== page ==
Maximum value of z-index
Z-index is used to determine the stacking order of positioned elements on a page. The CSS 2.1 spec says the value of z-index should be an integer, but it doesn’t define any maximum values for it. So the actual max is often determined by what variable type the browser uses to store the z-index.
I made a simple test page to find these limits and figure out what happens when you exceed them.
|Browser||Max z-index value||When exceeded, value changes to:|
|Internet Explorer 6||2147483647||2147483647|
|Internet Explorer 7||2147483647||2147483647|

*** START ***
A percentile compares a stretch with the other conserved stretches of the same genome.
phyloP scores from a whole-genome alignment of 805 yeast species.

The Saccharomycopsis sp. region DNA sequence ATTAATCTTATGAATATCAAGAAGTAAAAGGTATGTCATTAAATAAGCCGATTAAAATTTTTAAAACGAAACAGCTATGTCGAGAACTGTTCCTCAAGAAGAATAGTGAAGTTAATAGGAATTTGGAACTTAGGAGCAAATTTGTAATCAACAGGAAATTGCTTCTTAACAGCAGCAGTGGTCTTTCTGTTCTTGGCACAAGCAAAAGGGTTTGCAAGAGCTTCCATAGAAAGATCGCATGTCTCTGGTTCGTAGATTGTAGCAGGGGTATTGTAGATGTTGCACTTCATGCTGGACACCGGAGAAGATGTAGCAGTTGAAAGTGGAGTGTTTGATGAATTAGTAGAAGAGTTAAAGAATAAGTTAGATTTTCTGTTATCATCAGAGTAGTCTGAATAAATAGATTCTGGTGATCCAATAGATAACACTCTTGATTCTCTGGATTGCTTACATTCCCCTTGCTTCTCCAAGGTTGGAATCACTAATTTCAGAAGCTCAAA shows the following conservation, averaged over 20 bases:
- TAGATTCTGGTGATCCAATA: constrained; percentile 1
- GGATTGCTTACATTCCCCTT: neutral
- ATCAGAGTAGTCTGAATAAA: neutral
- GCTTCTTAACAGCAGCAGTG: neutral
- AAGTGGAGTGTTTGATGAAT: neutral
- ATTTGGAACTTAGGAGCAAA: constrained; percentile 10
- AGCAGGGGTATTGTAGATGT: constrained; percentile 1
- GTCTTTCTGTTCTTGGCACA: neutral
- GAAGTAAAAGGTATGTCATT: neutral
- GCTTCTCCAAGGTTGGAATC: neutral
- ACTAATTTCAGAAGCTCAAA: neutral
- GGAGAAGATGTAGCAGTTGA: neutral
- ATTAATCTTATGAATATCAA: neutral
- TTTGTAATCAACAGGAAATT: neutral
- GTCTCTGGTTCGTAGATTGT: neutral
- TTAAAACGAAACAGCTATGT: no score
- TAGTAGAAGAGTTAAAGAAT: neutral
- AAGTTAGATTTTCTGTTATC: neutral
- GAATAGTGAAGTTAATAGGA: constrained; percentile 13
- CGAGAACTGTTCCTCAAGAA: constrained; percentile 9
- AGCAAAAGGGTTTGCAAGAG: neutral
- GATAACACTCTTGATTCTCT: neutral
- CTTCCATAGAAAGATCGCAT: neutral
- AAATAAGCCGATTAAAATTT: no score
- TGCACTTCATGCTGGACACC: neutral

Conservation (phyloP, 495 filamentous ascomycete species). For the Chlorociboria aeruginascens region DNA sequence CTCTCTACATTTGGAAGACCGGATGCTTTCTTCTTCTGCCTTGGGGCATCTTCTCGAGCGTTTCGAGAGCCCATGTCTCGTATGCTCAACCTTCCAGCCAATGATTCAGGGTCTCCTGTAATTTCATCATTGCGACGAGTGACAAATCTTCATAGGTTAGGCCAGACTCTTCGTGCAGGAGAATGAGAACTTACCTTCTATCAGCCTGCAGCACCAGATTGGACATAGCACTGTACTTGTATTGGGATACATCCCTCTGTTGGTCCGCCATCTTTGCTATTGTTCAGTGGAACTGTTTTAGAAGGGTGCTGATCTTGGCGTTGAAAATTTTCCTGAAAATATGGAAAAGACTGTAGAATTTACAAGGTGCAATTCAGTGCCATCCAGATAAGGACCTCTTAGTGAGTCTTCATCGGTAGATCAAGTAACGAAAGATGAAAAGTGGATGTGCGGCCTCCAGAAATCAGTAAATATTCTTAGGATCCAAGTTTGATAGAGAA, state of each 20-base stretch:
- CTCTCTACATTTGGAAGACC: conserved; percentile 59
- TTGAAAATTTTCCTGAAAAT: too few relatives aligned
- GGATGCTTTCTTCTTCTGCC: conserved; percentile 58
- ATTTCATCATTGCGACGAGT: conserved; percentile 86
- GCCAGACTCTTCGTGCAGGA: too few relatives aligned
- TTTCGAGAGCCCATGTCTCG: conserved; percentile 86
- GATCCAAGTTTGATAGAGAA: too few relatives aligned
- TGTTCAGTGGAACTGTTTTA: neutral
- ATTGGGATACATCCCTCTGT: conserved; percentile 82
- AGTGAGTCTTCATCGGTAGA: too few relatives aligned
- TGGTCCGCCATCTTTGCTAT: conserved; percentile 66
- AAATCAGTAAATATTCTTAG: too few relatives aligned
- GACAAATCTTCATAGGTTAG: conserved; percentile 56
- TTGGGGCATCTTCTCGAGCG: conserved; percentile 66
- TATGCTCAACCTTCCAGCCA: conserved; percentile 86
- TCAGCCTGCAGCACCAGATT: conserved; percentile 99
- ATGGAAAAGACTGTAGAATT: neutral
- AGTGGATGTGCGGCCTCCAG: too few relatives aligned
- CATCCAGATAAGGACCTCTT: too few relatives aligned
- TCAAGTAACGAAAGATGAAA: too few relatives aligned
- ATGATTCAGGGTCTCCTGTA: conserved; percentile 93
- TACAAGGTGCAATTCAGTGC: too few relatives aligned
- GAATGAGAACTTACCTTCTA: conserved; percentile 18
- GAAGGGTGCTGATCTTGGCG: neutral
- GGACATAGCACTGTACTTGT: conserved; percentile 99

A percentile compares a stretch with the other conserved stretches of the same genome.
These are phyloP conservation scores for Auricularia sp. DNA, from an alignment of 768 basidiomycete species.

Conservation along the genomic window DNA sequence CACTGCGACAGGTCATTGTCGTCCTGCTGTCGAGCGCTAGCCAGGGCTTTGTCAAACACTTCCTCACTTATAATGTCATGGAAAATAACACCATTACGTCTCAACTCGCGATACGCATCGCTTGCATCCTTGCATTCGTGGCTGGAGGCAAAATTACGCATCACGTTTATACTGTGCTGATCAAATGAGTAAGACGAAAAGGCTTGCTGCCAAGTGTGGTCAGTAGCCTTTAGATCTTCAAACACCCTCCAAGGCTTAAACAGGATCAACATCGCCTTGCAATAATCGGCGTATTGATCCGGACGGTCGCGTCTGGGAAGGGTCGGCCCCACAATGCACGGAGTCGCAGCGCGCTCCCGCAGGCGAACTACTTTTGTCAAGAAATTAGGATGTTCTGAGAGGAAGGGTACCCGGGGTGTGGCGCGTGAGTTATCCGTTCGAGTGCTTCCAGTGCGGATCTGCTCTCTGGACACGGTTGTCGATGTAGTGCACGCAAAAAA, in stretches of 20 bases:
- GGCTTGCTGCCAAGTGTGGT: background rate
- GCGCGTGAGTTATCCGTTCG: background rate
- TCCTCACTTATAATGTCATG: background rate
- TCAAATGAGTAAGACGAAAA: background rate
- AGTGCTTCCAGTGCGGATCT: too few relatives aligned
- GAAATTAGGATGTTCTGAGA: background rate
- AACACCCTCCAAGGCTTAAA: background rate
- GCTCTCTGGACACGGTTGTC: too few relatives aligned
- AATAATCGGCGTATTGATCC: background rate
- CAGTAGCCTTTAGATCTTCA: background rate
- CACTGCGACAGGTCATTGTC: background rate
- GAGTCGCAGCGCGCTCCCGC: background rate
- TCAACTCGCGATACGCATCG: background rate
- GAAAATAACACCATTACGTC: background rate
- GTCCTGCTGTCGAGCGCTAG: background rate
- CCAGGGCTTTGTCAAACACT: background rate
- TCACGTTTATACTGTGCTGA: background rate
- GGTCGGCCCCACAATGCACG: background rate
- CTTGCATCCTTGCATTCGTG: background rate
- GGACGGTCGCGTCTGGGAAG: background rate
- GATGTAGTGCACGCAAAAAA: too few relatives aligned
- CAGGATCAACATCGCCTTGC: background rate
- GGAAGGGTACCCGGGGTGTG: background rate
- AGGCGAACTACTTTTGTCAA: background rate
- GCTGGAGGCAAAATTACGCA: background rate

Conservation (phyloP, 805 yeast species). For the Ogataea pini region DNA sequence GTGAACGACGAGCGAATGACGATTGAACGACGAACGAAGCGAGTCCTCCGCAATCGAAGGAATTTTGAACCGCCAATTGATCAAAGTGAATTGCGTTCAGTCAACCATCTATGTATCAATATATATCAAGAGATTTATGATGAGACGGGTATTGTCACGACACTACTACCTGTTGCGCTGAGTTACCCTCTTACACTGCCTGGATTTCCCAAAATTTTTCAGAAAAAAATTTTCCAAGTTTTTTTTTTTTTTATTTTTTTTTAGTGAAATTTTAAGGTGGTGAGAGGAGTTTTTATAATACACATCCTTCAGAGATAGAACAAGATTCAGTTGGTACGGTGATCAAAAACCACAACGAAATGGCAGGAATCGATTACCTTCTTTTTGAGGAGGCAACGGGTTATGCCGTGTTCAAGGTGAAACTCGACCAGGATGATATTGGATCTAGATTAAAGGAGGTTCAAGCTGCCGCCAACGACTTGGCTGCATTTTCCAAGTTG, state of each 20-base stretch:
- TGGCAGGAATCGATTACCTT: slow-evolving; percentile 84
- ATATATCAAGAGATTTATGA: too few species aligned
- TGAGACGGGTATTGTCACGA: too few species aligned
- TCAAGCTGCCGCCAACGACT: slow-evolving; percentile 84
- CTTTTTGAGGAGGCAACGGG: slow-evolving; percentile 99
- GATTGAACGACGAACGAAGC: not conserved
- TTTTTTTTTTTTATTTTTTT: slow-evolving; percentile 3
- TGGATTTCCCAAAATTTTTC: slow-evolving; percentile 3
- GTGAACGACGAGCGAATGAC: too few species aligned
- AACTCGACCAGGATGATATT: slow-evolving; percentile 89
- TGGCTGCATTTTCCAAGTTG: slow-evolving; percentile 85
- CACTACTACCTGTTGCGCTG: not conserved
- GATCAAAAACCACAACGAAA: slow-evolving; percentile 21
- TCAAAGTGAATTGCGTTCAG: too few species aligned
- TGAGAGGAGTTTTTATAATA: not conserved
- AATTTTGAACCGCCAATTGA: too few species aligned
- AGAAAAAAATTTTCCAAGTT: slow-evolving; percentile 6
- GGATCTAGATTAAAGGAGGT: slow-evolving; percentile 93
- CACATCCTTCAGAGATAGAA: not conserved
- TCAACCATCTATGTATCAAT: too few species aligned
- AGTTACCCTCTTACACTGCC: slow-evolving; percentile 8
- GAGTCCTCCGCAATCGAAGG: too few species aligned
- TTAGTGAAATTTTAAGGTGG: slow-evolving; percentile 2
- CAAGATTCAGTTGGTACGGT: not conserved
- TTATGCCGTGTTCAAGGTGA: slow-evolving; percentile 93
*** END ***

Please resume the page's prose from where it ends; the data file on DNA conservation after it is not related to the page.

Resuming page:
|Internet Explorer 8||2147483647||2147483647|
|Firefox 2||2147483647||*element disappears*|
The results show IE, Firefox and Opera all use a 32-bit signed integer to store the value of z-index. Safari 3 on the other hand hits the max at 16777271.
I’m not really sure what that number corresponds to, but it looks like they’ve fixed the issue in Safari 4.
Update: Eric Seidel, one the developers behind Webkit, had the answer to where 16777271 comes from.
Using google to compute the log base 2 (lg) = lg(16777271) gave me the answer.
It must have been a 24-bit bitfield. I expect this would have been
on RenderLayer, and was for saving space.
It’s also pretty interesting what happens when that limit is exceeded. Most browsers just assume the maximum allowed value, but FF3 actually converts it to 0 and FF2 doesn’t show the element at all (as it does with any elements with negative z-index values).